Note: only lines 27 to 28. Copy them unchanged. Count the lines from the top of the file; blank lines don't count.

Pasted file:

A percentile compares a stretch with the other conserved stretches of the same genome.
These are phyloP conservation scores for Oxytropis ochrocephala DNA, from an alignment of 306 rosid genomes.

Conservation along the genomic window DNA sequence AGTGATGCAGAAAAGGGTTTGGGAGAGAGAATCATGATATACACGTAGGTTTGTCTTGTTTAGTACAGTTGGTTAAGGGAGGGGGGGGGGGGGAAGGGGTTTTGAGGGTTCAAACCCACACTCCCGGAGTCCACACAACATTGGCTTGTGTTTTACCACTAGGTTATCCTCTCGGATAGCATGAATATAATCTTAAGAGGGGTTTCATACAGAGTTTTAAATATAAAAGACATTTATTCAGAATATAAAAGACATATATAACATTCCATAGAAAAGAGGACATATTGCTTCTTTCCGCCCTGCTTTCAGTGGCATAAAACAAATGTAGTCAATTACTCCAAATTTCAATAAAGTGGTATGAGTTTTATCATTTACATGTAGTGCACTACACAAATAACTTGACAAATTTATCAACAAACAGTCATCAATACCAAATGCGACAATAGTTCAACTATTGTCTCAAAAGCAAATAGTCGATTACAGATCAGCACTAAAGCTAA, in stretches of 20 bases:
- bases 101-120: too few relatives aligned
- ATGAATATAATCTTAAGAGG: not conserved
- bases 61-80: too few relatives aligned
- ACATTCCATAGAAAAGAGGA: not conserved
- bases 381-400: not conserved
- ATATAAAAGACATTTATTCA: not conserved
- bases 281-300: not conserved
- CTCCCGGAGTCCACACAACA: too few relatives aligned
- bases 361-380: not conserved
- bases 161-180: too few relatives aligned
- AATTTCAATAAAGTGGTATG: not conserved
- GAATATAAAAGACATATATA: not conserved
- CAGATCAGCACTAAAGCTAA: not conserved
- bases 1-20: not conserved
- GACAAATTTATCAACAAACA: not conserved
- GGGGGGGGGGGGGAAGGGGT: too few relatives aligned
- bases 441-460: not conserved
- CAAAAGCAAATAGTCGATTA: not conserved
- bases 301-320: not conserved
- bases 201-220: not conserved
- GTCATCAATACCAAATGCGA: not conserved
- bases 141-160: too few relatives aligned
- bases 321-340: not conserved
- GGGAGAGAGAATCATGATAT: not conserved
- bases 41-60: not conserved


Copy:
- GGGAGAGAGAATCATGATAT: not conserved
- bases 41-60: not conserved